Second Stanza

August 19, 2008

Handling Exceptions in ADO.NET Entity Framework

Filed under: .NET Development, ADO.NET Entity Framework — Tags: , — dfbaskin @ 10:06 pm

A new exception, UpdateException, was added to .NET 3.5 SP1 in order to support the ADO.NET Entity Framework. This exception is thrown when modifications to the object instances cannot be persisted to the data source.

Great! But how do you distinguish between the different reasons that the objects could not be persisted? In other words, how do you tell that the reason for the failure was due to a duplicate key versus a character field that was too long?

One answer is to validate the data in the business object so that you don’t get the exception in the first place. For field constraints, you could make sure your business object checks for valid field lengths before trying to store the data. For unique keys, you could ensure that the key doesn’t exist before persisting the object (doing so in a transaction, of course, to make sure another record doesn’t sneak in and use the key before you). You could, for example, customize your context object to handle these kinds of issues with techniques like this.

The other option is to interpret the exception being thrown. For example, the InnerException property of the UpdateException object might contain an SqlException object that holds details about errors reported by SQL Server. From there, you could look at the exact error codes to determine what happened. Some of us use a specific naming syntax for our SQL table constraints so that we can more easily identify constraint violations. Of course, this technique more closely associates the business objects with the data persistence layer. As we move towards more persistence-agnostic architectures, it would be nice not to tie our error handling so closely to SQL Server.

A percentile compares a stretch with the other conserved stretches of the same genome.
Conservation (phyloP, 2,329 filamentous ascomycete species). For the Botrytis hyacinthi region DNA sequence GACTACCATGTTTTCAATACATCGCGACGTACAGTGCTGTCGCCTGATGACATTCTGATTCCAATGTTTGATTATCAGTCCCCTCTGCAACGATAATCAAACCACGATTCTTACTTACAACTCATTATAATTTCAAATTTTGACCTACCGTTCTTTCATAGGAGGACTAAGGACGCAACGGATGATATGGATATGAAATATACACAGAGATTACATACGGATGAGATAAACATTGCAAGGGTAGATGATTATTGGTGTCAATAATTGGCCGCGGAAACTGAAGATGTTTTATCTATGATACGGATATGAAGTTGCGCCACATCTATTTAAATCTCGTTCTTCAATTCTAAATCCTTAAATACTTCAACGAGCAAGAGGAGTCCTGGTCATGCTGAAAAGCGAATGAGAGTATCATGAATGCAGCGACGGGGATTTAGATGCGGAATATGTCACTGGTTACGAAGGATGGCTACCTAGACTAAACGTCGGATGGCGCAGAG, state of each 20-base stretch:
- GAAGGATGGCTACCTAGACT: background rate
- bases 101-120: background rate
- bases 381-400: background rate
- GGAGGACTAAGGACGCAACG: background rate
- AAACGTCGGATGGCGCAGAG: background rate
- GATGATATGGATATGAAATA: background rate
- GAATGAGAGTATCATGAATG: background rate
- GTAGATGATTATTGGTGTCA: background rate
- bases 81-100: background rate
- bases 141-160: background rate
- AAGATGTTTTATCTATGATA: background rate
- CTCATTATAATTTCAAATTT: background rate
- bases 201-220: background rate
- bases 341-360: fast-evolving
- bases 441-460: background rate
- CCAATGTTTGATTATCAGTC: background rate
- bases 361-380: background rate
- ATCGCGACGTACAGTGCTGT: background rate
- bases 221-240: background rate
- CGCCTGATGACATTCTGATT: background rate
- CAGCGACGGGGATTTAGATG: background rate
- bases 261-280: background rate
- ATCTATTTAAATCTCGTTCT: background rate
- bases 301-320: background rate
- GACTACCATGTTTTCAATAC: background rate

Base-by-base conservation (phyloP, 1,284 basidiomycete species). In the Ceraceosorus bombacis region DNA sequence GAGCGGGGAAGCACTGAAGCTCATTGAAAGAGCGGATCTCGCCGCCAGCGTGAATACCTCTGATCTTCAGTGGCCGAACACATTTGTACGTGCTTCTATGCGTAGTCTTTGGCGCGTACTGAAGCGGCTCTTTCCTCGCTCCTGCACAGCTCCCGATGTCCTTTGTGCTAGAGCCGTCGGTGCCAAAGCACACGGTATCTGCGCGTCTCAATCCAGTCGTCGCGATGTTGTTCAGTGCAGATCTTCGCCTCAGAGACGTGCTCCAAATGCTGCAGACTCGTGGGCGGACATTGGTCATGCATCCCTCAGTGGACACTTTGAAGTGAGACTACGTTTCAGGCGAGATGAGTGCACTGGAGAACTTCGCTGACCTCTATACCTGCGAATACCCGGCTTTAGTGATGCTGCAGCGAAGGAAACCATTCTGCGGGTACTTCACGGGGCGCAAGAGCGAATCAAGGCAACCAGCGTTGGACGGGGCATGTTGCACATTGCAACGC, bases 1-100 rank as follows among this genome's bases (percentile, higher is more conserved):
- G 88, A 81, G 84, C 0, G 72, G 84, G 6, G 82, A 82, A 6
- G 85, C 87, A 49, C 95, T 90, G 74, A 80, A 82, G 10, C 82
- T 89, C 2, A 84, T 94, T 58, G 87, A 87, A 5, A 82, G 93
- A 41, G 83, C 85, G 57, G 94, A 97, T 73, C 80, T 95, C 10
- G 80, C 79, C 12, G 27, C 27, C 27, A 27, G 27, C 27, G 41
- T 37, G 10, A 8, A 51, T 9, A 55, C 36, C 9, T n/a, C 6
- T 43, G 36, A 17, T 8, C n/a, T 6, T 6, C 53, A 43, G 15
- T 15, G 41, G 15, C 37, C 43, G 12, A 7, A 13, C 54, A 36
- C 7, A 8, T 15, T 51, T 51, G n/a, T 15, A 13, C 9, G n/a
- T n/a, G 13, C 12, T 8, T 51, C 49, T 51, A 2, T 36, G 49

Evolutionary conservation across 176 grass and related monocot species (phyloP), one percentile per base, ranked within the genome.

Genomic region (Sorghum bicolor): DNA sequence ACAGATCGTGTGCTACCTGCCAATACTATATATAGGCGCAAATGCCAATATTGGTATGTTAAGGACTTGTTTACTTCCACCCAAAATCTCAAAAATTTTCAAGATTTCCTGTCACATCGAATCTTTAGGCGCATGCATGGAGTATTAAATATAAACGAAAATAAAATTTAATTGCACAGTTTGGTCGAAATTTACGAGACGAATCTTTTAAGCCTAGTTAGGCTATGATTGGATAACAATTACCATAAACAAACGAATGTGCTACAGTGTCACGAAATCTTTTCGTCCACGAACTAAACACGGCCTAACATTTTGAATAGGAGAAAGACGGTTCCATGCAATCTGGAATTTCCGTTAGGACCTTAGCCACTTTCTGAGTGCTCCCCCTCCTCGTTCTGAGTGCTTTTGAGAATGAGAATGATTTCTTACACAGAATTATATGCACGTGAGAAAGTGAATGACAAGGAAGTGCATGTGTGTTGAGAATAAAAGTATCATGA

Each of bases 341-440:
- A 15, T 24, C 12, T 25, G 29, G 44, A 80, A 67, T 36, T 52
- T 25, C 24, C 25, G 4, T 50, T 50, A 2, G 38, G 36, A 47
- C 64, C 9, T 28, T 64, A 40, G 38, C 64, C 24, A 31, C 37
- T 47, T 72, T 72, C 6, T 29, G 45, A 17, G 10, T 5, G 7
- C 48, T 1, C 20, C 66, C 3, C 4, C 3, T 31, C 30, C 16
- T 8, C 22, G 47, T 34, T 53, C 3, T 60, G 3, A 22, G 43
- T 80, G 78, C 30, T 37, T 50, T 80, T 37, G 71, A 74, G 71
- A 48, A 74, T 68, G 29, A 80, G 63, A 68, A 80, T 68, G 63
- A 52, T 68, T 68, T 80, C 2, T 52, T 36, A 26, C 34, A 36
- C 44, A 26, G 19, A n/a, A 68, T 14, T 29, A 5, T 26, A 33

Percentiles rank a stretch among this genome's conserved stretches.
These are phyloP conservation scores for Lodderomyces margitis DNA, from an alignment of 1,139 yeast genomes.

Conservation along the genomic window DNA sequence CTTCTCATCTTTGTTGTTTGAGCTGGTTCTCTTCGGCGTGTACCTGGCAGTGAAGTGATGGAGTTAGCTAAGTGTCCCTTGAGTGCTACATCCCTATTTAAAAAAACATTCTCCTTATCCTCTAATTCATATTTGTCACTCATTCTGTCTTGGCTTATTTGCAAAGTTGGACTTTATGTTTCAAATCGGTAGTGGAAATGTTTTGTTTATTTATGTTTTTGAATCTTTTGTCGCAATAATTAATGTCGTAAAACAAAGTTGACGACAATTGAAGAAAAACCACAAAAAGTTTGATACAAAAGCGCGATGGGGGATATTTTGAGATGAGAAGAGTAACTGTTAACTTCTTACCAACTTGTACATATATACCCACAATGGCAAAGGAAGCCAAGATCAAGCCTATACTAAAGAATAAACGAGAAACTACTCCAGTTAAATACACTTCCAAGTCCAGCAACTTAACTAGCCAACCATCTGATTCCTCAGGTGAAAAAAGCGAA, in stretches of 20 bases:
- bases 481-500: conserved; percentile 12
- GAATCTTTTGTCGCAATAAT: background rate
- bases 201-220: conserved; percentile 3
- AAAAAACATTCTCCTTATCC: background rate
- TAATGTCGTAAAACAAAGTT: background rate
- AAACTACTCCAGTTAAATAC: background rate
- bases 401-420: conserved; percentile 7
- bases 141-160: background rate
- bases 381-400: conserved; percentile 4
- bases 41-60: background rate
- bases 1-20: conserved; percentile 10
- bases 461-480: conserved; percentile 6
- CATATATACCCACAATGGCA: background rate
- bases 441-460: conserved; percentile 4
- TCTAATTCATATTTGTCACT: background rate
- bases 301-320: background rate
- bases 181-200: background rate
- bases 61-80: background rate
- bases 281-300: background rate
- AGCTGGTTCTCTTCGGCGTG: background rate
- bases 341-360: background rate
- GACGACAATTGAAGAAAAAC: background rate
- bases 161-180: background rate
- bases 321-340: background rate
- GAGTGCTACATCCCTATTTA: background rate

To get SQL Server 2005 list of error codes, you can use the T-SQL:

SELECT     *
FROM       sys.messages
WHERE      language_id = 1033

If I had my choice, a better solution to me would be another hook in the Entity Framework that would allow me to throw specific, strongly-typed exceptions that more clearly identify the errors being generated by the persistence layer. In other words, I would define exceptions in the business layer and the persistence layer would interpret exceptions or other errors returned from the store and throw these specific, business-layer exceptions for each case that require special handling, such as a DuplicateKeyException or InvalidDataException. The
OptimisticConcurrencyException
is an example of a move in this direction.

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